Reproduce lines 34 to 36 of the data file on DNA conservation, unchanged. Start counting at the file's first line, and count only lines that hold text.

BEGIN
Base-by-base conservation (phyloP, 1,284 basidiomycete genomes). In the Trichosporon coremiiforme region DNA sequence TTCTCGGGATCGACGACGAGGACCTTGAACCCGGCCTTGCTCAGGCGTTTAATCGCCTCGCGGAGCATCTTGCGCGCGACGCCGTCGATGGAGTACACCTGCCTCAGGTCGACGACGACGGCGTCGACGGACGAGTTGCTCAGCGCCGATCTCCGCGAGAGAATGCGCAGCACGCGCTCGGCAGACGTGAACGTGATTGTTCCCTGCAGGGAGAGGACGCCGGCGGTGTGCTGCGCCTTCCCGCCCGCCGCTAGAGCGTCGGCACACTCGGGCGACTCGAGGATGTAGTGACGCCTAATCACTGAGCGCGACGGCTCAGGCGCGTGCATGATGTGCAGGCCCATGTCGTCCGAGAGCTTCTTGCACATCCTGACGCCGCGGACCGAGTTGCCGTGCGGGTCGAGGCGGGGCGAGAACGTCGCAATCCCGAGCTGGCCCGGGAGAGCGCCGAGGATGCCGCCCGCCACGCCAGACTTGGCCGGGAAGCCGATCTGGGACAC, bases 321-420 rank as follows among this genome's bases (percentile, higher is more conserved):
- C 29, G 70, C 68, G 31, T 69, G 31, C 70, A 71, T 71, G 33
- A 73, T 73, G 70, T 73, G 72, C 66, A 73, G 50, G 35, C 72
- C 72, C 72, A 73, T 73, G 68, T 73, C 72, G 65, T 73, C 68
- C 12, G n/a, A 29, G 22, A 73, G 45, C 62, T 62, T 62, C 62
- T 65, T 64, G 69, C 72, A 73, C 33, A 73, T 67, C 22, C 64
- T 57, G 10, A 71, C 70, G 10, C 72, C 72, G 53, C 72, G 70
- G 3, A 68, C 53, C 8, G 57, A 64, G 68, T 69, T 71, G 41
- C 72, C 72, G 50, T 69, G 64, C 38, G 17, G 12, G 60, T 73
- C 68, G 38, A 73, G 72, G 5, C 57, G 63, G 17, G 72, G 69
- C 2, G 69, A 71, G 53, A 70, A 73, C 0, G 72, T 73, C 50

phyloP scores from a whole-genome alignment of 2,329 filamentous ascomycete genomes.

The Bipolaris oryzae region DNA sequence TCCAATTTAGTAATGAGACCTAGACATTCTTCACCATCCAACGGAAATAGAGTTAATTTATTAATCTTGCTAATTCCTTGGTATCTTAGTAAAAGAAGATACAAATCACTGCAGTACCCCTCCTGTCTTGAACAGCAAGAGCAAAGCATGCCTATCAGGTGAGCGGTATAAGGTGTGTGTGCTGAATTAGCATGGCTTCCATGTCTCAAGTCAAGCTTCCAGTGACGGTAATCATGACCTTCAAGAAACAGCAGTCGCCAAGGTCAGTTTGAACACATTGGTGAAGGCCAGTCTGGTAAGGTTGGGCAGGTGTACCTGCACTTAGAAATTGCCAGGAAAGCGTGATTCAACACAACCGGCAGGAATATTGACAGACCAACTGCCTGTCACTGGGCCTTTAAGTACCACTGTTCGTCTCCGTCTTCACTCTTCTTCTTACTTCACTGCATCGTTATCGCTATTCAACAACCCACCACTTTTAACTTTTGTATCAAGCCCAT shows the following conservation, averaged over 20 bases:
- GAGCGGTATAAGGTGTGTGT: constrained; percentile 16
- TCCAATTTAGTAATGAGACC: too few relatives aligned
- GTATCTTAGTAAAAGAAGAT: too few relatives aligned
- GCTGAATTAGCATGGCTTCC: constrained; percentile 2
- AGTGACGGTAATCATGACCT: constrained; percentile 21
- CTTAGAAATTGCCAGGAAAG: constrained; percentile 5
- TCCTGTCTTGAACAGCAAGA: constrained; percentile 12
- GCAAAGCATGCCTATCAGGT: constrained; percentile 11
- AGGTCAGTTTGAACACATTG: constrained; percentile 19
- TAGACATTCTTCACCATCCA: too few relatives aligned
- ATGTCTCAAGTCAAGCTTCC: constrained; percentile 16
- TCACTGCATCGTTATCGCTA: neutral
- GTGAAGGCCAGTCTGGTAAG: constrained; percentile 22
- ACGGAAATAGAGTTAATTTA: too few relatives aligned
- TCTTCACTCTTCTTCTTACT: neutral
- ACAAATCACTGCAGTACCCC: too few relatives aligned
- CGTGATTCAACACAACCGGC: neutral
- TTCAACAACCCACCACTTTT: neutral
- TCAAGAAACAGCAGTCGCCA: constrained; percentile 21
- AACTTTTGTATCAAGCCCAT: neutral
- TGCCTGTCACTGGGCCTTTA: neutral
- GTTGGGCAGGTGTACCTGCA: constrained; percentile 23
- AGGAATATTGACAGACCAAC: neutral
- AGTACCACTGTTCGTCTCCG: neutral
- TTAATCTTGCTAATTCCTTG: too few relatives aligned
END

- TGCCTGTCACTGGGCCTTTA: neutral
- GTTGGGCAGGTGTACCTGCA: constrained; percentile 23
- AGGAATATTGACAGACCAAC: neutral